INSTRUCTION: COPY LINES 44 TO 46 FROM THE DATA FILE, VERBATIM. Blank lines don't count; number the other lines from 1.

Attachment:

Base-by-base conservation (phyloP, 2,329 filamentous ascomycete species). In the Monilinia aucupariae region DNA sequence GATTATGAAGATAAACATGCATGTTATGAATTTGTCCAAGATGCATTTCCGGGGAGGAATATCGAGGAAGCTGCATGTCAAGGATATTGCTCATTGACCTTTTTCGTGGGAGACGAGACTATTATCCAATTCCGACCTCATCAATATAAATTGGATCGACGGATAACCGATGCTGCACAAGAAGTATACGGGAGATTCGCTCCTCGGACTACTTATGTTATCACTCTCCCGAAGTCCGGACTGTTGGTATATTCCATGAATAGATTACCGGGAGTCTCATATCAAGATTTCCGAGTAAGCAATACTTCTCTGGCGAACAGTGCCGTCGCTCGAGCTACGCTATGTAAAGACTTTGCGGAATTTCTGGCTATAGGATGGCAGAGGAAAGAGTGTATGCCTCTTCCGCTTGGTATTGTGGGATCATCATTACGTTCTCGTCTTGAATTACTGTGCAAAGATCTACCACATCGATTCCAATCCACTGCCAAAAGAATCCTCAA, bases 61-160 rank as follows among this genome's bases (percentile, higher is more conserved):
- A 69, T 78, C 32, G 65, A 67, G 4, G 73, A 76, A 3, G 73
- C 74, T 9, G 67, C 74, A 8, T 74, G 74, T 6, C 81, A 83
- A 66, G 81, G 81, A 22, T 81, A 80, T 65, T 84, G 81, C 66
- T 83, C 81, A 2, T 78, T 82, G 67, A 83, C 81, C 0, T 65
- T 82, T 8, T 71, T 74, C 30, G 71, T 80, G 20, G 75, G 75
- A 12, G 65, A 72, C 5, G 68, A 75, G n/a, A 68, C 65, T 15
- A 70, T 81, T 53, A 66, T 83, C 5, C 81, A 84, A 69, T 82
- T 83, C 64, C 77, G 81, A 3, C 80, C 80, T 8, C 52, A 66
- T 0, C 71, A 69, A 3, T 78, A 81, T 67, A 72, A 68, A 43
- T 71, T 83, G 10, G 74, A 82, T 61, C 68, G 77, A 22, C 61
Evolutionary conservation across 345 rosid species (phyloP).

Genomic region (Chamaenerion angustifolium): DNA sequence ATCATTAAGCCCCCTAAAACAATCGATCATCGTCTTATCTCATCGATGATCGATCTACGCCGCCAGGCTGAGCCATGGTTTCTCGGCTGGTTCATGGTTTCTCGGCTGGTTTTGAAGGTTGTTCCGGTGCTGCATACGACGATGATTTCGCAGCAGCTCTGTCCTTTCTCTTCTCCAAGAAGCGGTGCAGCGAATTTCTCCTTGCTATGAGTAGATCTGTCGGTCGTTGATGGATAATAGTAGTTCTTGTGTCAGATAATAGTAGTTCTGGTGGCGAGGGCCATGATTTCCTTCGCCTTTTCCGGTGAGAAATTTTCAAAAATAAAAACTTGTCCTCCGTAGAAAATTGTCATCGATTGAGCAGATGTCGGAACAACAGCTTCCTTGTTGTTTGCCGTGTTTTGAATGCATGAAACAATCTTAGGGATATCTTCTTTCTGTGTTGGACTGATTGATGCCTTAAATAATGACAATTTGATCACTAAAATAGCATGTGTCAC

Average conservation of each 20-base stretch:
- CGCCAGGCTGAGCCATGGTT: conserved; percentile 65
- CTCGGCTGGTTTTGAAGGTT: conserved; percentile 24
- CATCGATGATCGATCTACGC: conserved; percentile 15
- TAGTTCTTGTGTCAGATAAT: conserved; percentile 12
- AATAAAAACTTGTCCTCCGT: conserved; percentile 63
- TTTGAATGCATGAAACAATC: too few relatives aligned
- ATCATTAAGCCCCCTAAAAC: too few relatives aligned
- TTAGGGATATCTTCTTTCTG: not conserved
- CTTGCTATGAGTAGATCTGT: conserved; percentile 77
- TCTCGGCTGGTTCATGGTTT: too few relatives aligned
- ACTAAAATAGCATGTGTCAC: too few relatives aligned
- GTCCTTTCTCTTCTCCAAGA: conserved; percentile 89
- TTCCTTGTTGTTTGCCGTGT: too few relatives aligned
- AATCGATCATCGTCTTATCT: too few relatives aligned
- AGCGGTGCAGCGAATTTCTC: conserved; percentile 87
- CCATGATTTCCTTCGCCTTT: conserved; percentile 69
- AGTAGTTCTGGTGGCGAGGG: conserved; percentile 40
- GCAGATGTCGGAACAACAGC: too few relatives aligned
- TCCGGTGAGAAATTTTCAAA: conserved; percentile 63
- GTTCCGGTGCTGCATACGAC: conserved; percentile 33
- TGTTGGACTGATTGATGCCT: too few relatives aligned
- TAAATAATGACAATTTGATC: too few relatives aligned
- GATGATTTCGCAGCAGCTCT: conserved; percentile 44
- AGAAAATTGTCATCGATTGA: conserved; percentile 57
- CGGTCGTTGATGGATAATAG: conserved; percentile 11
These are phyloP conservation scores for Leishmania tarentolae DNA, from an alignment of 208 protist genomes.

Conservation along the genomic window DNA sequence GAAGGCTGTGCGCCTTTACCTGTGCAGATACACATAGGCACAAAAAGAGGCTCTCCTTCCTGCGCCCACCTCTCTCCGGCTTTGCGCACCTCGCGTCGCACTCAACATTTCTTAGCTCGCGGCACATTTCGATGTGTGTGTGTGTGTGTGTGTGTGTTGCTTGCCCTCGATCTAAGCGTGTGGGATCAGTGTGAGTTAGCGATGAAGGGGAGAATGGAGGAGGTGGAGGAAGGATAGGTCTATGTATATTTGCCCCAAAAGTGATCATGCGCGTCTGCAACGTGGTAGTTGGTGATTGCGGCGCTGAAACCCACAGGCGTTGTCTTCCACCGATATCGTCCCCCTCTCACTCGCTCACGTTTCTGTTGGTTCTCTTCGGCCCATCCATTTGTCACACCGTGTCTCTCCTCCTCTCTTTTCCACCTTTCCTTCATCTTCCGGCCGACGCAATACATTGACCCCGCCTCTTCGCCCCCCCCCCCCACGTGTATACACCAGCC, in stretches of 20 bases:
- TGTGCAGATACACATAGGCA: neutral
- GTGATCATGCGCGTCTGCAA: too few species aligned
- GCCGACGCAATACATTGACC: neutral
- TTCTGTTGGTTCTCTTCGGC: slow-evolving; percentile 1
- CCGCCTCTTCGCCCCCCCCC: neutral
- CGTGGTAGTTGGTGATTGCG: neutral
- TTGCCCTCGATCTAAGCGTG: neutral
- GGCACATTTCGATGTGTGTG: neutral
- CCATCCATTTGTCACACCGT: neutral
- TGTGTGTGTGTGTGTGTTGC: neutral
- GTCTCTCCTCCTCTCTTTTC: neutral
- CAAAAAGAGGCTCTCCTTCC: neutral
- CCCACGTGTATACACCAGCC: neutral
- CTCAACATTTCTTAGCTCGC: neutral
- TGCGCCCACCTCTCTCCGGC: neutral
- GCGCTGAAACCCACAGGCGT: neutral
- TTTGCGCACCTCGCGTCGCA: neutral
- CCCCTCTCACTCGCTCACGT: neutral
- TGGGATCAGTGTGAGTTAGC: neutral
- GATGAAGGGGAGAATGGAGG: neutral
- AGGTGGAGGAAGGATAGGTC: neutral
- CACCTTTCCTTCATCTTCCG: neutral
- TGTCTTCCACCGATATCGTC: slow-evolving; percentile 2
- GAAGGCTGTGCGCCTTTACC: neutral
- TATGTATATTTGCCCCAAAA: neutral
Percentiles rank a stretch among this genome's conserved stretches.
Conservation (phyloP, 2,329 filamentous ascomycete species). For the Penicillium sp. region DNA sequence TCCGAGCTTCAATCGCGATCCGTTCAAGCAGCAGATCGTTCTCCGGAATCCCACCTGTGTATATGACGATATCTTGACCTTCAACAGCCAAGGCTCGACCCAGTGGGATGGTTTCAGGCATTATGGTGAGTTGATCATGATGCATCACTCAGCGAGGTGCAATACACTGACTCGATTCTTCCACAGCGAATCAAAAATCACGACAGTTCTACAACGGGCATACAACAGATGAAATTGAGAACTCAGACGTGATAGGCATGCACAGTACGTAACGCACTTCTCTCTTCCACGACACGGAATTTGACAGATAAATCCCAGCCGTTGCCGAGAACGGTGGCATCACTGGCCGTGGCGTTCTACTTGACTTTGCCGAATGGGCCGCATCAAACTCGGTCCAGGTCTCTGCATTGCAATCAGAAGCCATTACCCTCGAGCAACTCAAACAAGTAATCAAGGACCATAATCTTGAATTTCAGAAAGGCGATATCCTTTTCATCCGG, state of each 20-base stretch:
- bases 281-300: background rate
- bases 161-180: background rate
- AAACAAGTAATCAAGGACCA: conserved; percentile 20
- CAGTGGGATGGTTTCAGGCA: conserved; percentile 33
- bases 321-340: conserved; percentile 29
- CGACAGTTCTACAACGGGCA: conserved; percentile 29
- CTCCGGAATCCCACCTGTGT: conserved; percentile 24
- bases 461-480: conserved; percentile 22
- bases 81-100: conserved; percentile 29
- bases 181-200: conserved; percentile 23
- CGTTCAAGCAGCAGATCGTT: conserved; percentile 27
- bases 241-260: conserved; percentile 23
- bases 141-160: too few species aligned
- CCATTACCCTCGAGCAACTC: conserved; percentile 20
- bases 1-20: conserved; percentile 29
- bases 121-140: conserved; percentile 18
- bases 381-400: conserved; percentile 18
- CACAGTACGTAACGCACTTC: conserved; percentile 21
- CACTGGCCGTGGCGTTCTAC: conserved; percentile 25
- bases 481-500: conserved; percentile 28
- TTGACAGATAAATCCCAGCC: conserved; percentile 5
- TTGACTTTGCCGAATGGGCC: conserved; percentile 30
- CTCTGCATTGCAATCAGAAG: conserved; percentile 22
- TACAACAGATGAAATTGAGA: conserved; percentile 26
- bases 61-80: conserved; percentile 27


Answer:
- GCCGACGCAATACATTGACC: neutral
- TTCTGTTGGTTCTCTTCGGC: slow-evolving; percentile 1
- CCGCCTCTTCGCCCCCCCCC: neutral